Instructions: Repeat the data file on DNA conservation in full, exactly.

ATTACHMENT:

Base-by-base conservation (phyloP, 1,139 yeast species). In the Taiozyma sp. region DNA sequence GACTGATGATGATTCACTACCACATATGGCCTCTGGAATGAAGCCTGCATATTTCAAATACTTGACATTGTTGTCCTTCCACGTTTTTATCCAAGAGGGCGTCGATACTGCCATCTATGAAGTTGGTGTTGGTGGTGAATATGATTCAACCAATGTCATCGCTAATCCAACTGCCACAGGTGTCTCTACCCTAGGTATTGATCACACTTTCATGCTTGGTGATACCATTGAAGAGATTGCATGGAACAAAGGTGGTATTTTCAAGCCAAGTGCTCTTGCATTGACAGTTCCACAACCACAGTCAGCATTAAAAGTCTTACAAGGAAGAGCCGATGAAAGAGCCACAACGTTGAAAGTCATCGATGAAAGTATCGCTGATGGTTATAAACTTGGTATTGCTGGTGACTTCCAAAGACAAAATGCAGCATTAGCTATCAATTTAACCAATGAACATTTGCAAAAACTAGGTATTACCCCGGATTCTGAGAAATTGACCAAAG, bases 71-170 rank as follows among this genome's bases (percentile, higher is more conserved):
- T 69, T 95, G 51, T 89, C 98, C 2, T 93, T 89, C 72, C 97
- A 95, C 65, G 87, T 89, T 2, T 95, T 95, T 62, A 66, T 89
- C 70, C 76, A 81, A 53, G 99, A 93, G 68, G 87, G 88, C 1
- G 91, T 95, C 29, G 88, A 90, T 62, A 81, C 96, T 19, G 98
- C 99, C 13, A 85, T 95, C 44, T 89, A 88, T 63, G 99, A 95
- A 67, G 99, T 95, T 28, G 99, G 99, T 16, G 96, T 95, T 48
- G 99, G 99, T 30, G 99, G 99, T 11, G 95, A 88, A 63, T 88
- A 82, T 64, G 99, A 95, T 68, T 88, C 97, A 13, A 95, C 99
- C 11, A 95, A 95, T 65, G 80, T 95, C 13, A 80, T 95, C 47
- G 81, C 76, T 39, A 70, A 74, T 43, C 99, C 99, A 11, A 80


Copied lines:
Base-by-base conservation (phyloP, 1,139 yeast species). In the Taiozyma sp. region DNA sequence GACTGATGATGATTCACTACCACATATGGCCTCTGGAATGAAGCCTGCATATTTCAAATACTTGACATTGTTGTCCTTCCACGTTTTTATCCAAGAGGGCGTCGATACTGCCATCTATGAAGTTGGTGTTGGTGGTGAATATGATTCAACCAATGTCATCGCTAATCCAACTGCCACAGGTGTCTCTACCCTAGGTATTGATCACACTTTCATGCTTGGTGATACCATTGAAGAGATTGCATGGAACAAAGGTGGTATTTTCAAGCCAAGTGCTCTTGCATTGACAGTTCCACAACCACAGTCAGCATTAAAAGTCTTACAAGGAAGAGCCGATGAAAGAGCCACAACGTTGAAAGTCATCGATGAAAGTATCGCTGATGGTTATAAACTTGGTATTGCTGGTGACTTCCAAAGACAAAATGCAGCATTAGCTATCAATTTAACCAATGAACATTTGCAAAAACTAGGTATTACCCCGGATTCTGAGAAATTGACCAAAG, bases 71-170 rank as follows among this genome's bases (percentile, higher is more conserved):
- T 69, T 95, G 51, T 89, C 98, C 2, T 93, T 89, C 72, C 97
- A 95, C 65, G 87, T 89, T 2, T 95, T 95, T 62, A 66, T 89
- C 70, C 76, A 81, A 53, G 99, A 93, G 68, G 87, G 88, C 1
- G 91, T 95, C 29, G 88, A 90, T 62, A 81, C 96, T 19, G 98
- C 99, C 13, A 85, T 95, C 44, T 89, A 88, T 63, G 99, A 95
- A 67, G 99, T 95, T 28, G 99, G 99, T 16, G 96, T 95, T 48
- G 99, G 99, T 30, G 99, G 99, T 11, G 95, A 88, A 63, T 88
- A 82, T 64, G 99, A 95, T 68, T 88, C 97, A 13, A 95, C 99
- C 11, A 95, A 95, T 65, G 80, T 95, C 13, A 80, T 95, C 47
- G 81, C 76, T 39, A 70, A 74, T 43, C 99, C 99, A 11, A 80